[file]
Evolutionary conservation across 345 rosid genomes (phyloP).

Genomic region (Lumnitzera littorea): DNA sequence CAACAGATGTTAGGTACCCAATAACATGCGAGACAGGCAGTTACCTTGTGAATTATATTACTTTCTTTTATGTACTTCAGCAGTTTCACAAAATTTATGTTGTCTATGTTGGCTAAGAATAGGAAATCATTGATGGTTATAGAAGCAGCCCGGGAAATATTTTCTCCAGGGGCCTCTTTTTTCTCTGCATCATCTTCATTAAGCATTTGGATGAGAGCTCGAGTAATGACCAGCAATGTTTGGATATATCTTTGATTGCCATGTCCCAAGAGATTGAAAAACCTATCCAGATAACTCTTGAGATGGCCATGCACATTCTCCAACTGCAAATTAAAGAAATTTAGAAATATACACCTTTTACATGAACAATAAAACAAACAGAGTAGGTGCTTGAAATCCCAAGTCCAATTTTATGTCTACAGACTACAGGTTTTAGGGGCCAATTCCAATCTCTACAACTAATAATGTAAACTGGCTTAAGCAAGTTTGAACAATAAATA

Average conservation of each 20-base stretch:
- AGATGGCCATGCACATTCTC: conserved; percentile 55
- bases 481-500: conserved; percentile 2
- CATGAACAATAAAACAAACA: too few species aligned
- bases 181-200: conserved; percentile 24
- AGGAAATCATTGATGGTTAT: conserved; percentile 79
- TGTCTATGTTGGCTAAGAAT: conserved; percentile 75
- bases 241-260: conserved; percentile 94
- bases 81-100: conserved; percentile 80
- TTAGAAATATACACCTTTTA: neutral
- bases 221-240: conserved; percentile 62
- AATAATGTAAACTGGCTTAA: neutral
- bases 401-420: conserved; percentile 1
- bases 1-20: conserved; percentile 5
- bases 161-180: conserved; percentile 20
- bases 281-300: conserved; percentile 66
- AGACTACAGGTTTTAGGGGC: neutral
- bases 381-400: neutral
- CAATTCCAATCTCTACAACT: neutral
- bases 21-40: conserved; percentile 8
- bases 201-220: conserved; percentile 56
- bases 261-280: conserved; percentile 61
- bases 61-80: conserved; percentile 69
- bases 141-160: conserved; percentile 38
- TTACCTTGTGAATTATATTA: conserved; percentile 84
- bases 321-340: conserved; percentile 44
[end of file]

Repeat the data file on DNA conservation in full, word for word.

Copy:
Evolutionary conservation across 345 rosid genomes (phyloP).

Genomic region (Lumnitzera littorea): DNA sequence CAACAGATGTTAGGTACCCAATAACATGCGAGACAGGCAGTTACCTTGTGAATTATATTACTTTCTTTTATGTACTTCAGCAGTTTCACAAAATTTATGTTGTCTATGTTGGCTAAGAATAGGAAATCATTGATGGTTATAGAAGCAGCCCGGGAAATATTTTCTCCAGGGGCCTCTTTTTTCTCTGCATCATCTTCATTAAGCATTTGGATGAGAGCTCGAGTAATGACCAGCAATGTTTGGATATATCTTTGATTGCCATGTCCCAAGAGATTGAAAAACCTATCCAGATAACTCTTGAGATGGCCATGCACATTCTCCAACTGCAAATTAAAGAAATTTAGAAATATACACCTTTTACATGAACAATAAAACAAACAGAGTAGGTGCTTGAAATCCCAAGTCCAATTTTATGTCTACAGACTACAGGTTTTAGGGGCCAATTCCAATCTCTACAACTAATAATGTAAACTGGCTTAAGCAAGTTTGAACAATAAATA

Average conservation of each 20-base stretch:
- AGATGGCCATGCACATTCTC: conserved; percentile 55
- bases 481-500: conserved; percentile 2
- CATGAACAATAAAACAAACA: too few species aligned
- bases 181-200: conserved; percentile 24
- AGGAAATCATTGATGGTTAT: conserved; percentile 79
- TGTCTATGTTGGCTAAGAAT: conserved; percentile 75
- bases 241-260: conserved; percentile 94
- bases 81-100: conserved; percentile 80
- TTAGAAATATACACCTTTTA: neutral
- bases 221-240: conserved; percentile 62
- AATAATGTAAACTGGCTTAA: neutral
- bases 401-420: conserved; percentile 1
- bases 1-20: conserved; percentile 5
- bases 161-180: conserved; percentile 20
- bases 281-300: conserved; percentile 66
- AGACTACAGGTTTTAGGGGC: neutral
- bases 381-400: neutral
- CAATTCCAATCTCTACAACT: neutral
- bases 21-40: conserved; percentile 8
- bases 201-220: conserved; percentile 56
- bases 261-280: conserved; percentile 61
- bases 61-80: conserved; percentile 69
- bases 141-160: conserved; percentile 38
- TTACCTTGTGAATTATATTA: conserved; percentile 84
- bases 321-340: conserved; percentile 44